The ASPEN Community was formed at IBC 2015 and it started out with about 12 vendors and end users. Today, the ASPEN Community has over 35 members and continues to grow weekly.

The objective of the Community has remained the same since conception. The community is there to provide an open format that is standards-based to the industry. The other objective is to provide interoperability amongst many vendors to complete the entire IP Live Production. The Community consists of camera, production switcher, graphic engine, production server, infrastructure, test and measurement manufacturers. The Community also includes end-users and system integrators who have started to deploy IP solutions based on ASPEN.   From our perspective we have engaged a cross section of the industry to deliver a working IP solution; that is unique among the other groups promoting IP.

The ASPEN Community intends to exhibit this effort with a demonstration of ASPEN at NAB this year, which will include multiple vendors interfacing over an IP switch fabric.

Remaining IP hurdles

Although the transition to IP has been happening for a couple of years, there are a number of hurdles that remain. For larger facilities and mobile/OB production units the transition to IP is more easily justified as there are significant cost- and space-saving benefits. For the mid-to smaller facilities and mobile/OB production units, the move to IP is a little more difficult. For them, the cost of supporting legacy SDI infrastructure (e.g. cameras, production switchers, etc.) via IP media gateways does not offer immediate benefits. However, with newer IP-based cameras and production switchers coming to the market over the next year, the move to IP is about picking the ‘right time at the right price’. As more deployments occur, the costs of moving to IP should decrease to a point where it’s a “no-brainer”.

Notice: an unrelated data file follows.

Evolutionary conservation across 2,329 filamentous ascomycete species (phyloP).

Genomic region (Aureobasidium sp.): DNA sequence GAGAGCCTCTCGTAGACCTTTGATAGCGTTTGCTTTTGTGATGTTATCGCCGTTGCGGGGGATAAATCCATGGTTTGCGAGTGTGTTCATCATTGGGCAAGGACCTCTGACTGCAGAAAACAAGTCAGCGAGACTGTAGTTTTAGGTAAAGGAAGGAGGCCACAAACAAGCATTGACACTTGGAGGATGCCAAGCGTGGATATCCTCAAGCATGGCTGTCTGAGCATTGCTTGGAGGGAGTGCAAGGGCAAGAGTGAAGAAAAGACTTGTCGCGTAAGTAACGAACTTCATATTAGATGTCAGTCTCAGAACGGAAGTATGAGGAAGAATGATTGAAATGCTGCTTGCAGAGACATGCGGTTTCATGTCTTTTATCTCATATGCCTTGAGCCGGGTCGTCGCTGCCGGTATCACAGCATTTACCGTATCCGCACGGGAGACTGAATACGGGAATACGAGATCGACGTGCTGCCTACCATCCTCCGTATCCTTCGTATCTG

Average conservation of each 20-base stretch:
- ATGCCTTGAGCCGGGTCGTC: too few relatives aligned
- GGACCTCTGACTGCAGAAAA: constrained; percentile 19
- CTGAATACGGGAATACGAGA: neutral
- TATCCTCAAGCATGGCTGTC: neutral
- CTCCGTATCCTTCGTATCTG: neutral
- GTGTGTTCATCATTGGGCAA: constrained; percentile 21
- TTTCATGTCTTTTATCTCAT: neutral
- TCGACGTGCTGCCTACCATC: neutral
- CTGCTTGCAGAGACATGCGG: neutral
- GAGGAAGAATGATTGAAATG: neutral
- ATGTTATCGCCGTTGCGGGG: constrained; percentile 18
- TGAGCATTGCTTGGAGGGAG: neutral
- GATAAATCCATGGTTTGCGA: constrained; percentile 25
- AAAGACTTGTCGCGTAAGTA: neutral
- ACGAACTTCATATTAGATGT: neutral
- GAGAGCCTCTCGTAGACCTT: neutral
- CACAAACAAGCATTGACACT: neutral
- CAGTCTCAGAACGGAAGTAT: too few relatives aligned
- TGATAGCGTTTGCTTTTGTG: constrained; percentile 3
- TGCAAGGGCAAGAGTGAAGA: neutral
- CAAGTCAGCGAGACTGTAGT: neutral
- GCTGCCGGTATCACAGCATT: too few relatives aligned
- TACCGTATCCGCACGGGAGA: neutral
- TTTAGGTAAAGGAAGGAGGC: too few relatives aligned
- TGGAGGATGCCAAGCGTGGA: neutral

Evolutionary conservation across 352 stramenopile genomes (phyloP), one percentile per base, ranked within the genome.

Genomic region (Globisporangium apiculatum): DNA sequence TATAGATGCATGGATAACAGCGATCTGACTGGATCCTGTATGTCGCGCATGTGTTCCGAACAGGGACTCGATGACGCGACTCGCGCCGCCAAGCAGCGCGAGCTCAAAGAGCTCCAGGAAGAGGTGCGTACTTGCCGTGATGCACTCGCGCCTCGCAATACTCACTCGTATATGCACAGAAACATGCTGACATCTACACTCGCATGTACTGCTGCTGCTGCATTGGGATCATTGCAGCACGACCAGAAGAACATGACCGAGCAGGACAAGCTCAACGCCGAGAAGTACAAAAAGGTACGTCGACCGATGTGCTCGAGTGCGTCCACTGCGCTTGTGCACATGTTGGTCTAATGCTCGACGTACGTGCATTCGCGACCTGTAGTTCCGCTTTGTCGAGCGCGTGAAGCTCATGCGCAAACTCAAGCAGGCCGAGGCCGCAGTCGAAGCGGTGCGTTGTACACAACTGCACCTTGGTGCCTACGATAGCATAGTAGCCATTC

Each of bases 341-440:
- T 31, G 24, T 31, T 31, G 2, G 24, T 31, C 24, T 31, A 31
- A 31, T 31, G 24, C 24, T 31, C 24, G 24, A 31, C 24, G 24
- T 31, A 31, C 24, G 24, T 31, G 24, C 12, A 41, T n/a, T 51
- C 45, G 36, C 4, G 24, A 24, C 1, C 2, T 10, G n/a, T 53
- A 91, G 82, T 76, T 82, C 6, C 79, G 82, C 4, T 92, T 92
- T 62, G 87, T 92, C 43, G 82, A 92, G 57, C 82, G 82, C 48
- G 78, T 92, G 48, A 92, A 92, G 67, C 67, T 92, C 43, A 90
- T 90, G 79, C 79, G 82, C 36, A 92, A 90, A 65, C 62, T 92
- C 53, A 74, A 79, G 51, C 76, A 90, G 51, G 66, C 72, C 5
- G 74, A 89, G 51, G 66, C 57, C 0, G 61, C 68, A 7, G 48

Another hurdle, especially with Ultra HD 4K, is the variety of compression formats being offered by many vendors as well as concerns of interoperability. Today, various manufacturers of cameras and production switchers are offering products that specifically use JPEG2000, Sony Low Latency Video Codec (LLVC), TICO, or VC-2 as options to transport Ultra HD over a single 10bE cable. This creates a layer of complexity when trying to build a multi-vendor IP facility. One approach to avoid this hurdle is not to be concerned with trying to fit the signal into a single pipe, but simply use uncompressed video over IP to remove the complexity of dealing with various compression formats. Our feeling is that IP technology available today removes concerns for bandwidth.

The largest hurdle at this time, however, is the perception that there isn’t a common standard for uncompressed video over IP. Today, there are a number of groups that are promoting different formats that try to solve the same problem: IP in the Live Production environment. All the approaches recognise that IP offers the opportunity to move from the constraints of SDI to allow for independent video, audio and metadata streams. The differences between the groups is how (and when) to deliver this.

These different approaches range from modification of SMPTE 2022-6, completely new packet types, or using MPEG-2 TS. From our perspective today, only open formats that are standards-based and proven should be considered.   With over 40 installations to date, the only option that meets the criteria is ASPEN, which is MPEG-2 TS based. The others are either proprietary or in the investigative phases. Also, the ASPEN Community was formed to help ease customer concerns and build confidence that an IP facility based on ASPEN addresses their concerns.